Introduced in Windows Server 2003, constrained delegation takes it a step further by allowing you to configure which services an account can be delegated to. This, in theory, would limit the potential exposure if a compromise occurred.
One restriction to note for constrained delegation, is that
it does not work cross forest. When constrained delegation is set on an
account, two things happen under the covers:
The userAccountControl attribute for the object
gets updated with the “TRUSTED_TO_AUTHENTICATE_FOR_DELEGATION” flag
The msDS-AllowedToDelegateTo attribute gets
populated with the SPN configured on the delegation tab
Abusing constrained delegation is different than abusing unconstrained delegation. One common way it can be abused is if you’re able to compromise the plaintext password or NTLM hash of a user account configured for constrained delegation. Using a tool like Kekeo, you’re able to request a TGT for the account you have the password for, execute the TGS request for any user (as long as they’re not marked ‘Sensitive’), and then inject the ticket and access the service you requested as that user. This type of abuse will be covered in a future blog.
Resource-Based Constrained Delegation
Introduced in Windows Server 2012, Resource-Based
Constrained Delegation changes how you can configure constrained delegation, and
it will work across a trust. Instead of specifying which object can delegate to
which service, the resource hosting the service specifies which objects can
delegate to it. From an administrative standpoint, this allows the resource
owner to control who can access it. For example, instead of specifying with
constrained delegation that the WebServer service account can delegate to the
SQL Service to access the database, you can specify on the SQL server service
account that the WebServer service account has permissions to delegate access
Resource-based Constrained Delegation is configured by
populating the msDS-AllowedToActOnBehalfOfOtherIdentity attribute on the target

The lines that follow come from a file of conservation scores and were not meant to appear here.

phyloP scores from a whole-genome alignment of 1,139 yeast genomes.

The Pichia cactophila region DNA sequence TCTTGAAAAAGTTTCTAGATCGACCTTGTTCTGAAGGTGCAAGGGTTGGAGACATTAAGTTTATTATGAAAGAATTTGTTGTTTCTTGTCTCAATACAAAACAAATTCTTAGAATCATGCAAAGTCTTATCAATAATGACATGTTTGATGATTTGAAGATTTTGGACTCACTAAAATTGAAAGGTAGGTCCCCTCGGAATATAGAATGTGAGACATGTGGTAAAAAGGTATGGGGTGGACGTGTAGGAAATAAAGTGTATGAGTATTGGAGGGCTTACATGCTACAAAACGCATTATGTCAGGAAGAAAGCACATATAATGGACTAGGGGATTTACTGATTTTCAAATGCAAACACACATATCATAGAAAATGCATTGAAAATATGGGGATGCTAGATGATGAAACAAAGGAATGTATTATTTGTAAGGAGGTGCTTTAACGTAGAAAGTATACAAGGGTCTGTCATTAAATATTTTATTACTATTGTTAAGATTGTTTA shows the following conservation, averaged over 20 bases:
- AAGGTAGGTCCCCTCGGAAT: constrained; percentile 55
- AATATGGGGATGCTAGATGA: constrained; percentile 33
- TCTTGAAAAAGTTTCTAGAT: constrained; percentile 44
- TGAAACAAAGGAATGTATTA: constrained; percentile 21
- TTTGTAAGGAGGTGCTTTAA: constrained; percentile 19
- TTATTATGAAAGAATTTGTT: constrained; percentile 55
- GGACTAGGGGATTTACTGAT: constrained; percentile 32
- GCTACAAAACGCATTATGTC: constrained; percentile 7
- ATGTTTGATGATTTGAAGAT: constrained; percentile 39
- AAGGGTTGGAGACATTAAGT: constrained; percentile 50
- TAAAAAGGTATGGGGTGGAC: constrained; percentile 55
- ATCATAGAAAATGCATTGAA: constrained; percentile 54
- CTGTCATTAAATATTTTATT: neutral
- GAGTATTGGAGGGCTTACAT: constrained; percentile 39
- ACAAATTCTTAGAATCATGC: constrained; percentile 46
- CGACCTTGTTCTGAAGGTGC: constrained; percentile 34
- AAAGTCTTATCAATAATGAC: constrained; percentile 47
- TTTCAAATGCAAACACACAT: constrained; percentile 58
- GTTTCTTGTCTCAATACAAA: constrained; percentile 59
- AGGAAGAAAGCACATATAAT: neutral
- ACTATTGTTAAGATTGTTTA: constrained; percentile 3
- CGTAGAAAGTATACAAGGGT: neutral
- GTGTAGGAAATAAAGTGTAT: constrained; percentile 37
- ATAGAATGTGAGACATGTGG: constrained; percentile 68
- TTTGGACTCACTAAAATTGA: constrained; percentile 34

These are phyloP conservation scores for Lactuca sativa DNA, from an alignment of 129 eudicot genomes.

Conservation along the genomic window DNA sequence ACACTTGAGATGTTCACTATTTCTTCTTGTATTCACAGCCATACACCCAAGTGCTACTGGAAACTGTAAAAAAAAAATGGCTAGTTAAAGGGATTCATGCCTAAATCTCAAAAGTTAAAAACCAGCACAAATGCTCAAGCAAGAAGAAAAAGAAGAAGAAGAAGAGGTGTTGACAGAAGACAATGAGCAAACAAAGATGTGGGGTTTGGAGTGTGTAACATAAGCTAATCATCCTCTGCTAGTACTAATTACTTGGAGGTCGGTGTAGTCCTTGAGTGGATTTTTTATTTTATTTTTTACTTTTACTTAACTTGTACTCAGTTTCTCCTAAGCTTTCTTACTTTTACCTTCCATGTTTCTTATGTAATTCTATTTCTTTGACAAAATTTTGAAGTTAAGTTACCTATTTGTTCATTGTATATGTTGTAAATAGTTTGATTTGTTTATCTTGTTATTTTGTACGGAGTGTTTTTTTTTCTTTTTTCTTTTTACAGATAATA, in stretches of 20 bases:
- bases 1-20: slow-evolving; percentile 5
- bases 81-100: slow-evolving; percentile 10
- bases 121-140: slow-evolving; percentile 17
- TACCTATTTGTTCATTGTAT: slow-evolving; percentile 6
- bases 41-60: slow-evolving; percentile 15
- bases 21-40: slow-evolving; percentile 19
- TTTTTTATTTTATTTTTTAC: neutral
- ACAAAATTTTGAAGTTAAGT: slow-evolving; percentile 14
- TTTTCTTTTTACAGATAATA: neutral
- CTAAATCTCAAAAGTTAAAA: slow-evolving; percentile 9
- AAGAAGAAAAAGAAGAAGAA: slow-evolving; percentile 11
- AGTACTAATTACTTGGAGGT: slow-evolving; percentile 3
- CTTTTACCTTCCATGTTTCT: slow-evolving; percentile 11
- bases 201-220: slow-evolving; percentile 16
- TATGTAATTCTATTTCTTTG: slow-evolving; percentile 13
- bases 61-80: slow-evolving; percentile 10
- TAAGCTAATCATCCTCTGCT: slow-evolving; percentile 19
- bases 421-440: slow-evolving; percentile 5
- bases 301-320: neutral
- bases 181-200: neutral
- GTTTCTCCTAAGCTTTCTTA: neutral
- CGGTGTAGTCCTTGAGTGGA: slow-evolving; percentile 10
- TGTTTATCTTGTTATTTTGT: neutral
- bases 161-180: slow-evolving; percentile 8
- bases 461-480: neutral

resource, with the SID of the object that is allowed to delegate to it. To
configure Resource-based Constrained Delegation, you actually need to leverage
PowerShell, there is no GUI component within Active Directory Users and
Computers and the Attribute Editor page does not allow for manual modification
of this attribute. You can read more about Resource-Based Constrained
Delegation and ways to abuse it in my other blog here.
Identifying Existing Kerberos Delegation
Now that you understand some of the basics for the different types of delegation and some ways they can be abused, I want to share with you a method you can use to wrap your head around what types of delegation may already be configured within your environment. Specifically looking to highlight insecure scenarios, such as unconstrained delegation being configured on objects other than Domain Controllers. Microsoft actually offers a script to assist with this via their technet gallery. The script will identify accounts with unconstrained, constrained, and resource-based constrained delegation configured. It will also highlight information and potential warnings about the configurations it identifies.
Hopefully, I’ve been able to clear up any confusion around what Kerberos delegation is and how it works. In the future, I’ll be writing a blog on how to abuse constrained delegation. For now, check out some of our other STEALTHbits blogs on Kerberos delegation:
Stealthbits Credential and Data Security Assessment
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You write in types of kerberos: Resource-Based Constrained delegation which was made available in 2016 and when starting with the chapter it says : Introduced in Windows Server 2012, Resource-Based Constrained Delegation changes how you can configure constrained delegation.
So, is it available in server 2012, in server 2016 or since the year 2016? It is not really clear to me 😉